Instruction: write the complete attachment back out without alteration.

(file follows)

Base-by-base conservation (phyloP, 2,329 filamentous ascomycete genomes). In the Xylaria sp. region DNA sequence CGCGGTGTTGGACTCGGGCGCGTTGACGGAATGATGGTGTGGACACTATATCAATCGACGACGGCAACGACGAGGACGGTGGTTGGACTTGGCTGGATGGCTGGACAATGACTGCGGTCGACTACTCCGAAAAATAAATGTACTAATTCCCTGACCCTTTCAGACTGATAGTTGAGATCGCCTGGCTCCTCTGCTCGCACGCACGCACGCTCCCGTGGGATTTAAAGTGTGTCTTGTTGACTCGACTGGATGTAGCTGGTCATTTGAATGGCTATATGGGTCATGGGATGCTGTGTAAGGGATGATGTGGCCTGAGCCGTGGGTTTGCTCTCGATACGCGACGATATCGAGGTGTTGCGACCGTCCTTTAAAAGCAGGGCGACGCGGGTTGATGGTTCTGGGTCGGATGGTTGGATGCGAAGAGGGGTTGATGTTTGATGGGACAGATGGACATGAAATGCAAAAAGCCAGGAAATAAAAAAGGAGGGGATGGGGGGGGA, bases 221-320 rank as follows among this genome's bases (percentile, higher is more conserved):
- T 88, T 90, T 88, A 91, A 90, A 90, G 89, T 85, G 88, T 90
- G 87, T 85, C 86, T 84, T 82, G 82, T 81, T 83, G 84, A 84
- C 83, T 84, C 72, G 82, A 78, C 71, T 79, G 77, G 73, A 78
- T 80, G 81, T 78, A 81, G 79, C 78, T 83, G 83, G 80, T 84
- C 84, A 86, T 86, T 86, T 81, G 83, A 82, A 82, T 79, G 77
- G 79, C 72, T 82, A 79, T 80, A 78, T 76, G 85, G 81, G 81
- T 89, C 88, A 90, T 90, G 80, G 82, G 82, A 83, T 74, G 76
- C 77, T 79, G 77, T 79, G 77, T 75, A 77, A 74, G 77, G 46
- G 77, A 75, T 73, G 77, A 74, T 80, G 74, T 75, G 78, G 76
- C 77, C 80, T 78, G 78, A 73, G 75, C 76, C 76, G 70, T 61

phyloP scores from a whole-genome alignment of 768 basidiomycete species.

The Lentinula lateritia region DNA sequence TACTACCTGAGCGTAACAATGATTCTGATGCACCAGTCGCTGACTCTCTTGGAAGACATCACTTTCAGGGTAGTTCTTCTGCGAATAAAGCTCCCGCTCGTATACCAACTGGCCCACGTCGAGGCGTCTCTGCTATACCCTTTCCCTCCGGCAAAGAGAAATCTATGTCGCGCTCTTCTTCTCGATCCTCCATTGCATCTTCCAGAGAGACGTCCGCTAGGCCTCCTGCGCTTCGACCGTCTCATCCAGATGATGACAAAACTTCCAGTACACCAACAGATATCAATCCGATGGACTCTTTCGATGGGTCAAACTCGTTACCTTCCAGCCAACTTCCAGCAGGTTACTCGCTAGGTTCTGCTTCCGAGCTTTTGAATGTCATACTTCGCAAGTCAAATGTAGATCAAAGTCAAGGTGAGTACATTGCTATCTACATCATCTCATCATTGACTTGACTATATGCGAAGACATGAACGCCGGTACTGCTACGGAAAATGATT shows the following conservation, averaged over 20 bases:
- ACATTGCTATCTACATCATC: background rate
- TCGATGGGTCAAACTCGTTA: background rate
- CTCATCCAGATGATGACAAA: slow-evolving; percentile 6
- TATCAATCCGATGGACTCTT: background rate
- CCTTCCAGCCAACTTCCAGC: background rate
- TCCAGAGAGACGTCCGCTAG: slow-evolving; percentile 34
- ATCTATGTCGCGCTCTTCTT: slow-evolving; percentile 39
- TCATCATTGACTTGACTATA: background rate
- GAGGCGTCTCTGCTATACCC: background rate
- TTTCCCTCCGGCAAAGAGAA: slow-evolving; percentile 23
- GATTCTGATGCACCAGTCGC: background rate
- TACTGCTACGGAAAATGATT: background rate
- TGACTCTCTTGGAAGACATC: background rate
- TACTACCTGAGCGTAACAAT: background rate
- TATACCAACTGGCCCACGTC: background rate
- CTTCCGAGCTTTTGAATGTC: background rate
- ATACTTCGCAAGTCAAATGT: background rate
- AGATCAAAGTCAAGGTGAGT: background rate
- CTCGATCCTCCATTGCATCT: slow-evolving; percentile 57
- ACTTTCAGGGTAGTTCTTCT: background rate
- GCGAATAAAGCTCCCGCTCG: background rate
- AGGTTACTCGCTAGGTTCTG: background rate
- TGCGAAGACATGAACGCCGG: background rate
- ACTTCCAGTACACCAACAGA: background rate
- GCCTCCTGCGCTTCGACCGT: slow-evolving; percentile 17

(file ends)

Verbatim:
Base-by-base conservation (phyloP, 2,329 filamentous ascomycete genomes). In the Xylaria sp. region DNA sequence CGCGGTGTTGGACTCGGGCGCGTTGACGGAATGATGGTGTGGACACTATATCAATCGACGACGGCAACGACGAGGACGGTGGTTGGACTTGGCTGGATGGCTGGACAATGACTGCGGTCGACTACTCCGAAAAATAAATGTACTAATTCCCTGACCCTTTCAGACTGATAGTTGAGATCGCCTGGCTCCTCTGCTCGCACGCACGCACGCTCCCGTGGGATTTAAAGTGTGTCTTGTTGACTCGACTGGATGTAGCTGGTCATTTGAATGGCTATATGGGTCATGGGATGCTGTGTAAGGGATGATGTGGCCTGAGCCGTGGGTTTGCTCTCGATACGCGACGATATCGAGGTGTTGCGACCGTCCTTTAAAAGCAGGGCGACGCGGGTTGATGGTTCTGGGTCGGATGGTTGGATGCGAAGAGGGGTTGATGTTTGATGGGACAGATGGACATGAAATGCAAAAAGCCAGGAAATAAAAAAGGAGGGGATGGGGGGGGA, bases 221-320 rank as follows among this genome's bases (percentile, higher is more conserved):
- T 88, T 90, T 88, A 91, A 90, A 90, G 89, T 85, G 88, T 90
- G 87, T 85, C 86, T 84, T 82, G 82, T 81, T 83, G 84, A 84
- C 83, T 84, C 72, G 82, A 78, C 71, T 79, G 77, G 73, A 78
- T 80, G 81, T 78, A 81, G 79, C 78, T 83, G 83, G 80, T 84
- C 84, A 86, T 86, T 86, T 81, G 83, A 82, A 82, T 79, G 77
- G 79, C 72, T 82, A 79, T 80, A 78, T 76, G 85, G 81, G 81
- T 89, C 88, A 90, T 90, G 80, G 82, G 82, A 83, T 74, G 76
- C 77, T 79, G 77, T 79, G 77, T 75, A 77, A 74, G 77, G 46
- G 77, A 75, T 73, G 77, A 74, T 80, G 74, T 75, G 78, G 76
- C 77, C 80, T 78, G 78, A 73, G 75, C 76, C 76, G 70, T 61

phyloP scores from a whole-genome alignment of 768 basidiomycete species.

The Lentinula lateritia region DNA sequence TACTACCTGAGCGTAACAATGATTCTGATGCACCAGTCGCTGACTCTCTTGGAAGACATCACTTTCAGGGTAGTTCTTCTGCGAATAAAGCTCCCGCTCGTATACCAACTGGCCCACGTCGAGGCGTCTCTGCTATACCCTTTCCCTCCGGCAAAGAGAAATCTATGTCGCGCTCTTCTTCTCGATCCTCCATTGCATCTTCCAGAGAGACGTCCGCTAGGCCTCCTGCGCTTCGACCGTCTCATCCAGATGATGACAAAACTTCCAGTACACCAACAGATATCAATCCGATGGACTCTTTCGATGGGTCAAACTCGTTACCTTCCAGCCAACTTCCAGCAGGTTACTCGCTAGGTTCTGCTTCCGAGCTTTTGAATGTCATACTTCGCAAGTCAAATGTAGATCAAAGTCAAGGTGAGTACATTGCTATCTACATCATCTCATCATTGACTTGACTATATGCGAAGACATGAACGCCGGTACTGCTACGGAAAATGATT shows the following conservation, averaged over 20 bases:
- ACATTGCTATCTACATCATC: background rate
- TCGATGGGTCAAACTCGTTA: background rate
- CTCATCCAGATGATGACAAA: slow-evolving; percentile 6
- TATCAATCCGATGGACTCTT: background rate
- CCTTCCAGCCAACTTCCAGC: background rate
- TCCAGAGAGACGTCCGCTAG: slow-evolving; percentile 34
- ATCTATGTCGCGCTCTTCTT: slow-evolving; percentile 39
- TCATCATTGACTTGACTATA: background rate
- GAGGCGTCTCTGCTATACCC: background rate
- TTTCCCTCCGGCAAAGAGAA: slow-evolving; percentile 23
- GATTCTGATGCACCAGTCGC: background rate
- TACTGCTACGGAAAATGATT: background rate
- TGACTCTCTTGGAAGACATC: background rate
- TACTACCTGAGCGTAACAAT: background rate
- TATACCAACTGGCCCACGTC: background rate
- CTTCCGAGCTTTTGAATGTC: background rate
- ATACTTCGCAAGTCAAATGT: background rate
- AGATCAAAGTCAAGGTGAGT: background rate
- CTCGATCCTCCATTGCATCT: slow-evolving; percentile 57
- ACTTTCAGGGTAGTTCTTCT: background rate
- GCGAATAAAGCTCCCGCTCG: background rate
- AGGTTACTCGCTAGGTTCTG: background rate
- TGCGAAGACATGAACGCCGG: background rate
- ACTTCCAGTACACCAACAGA: background rate
- GCCTCCTGCGCTTCGACCGT: slow-evolving; percentile 17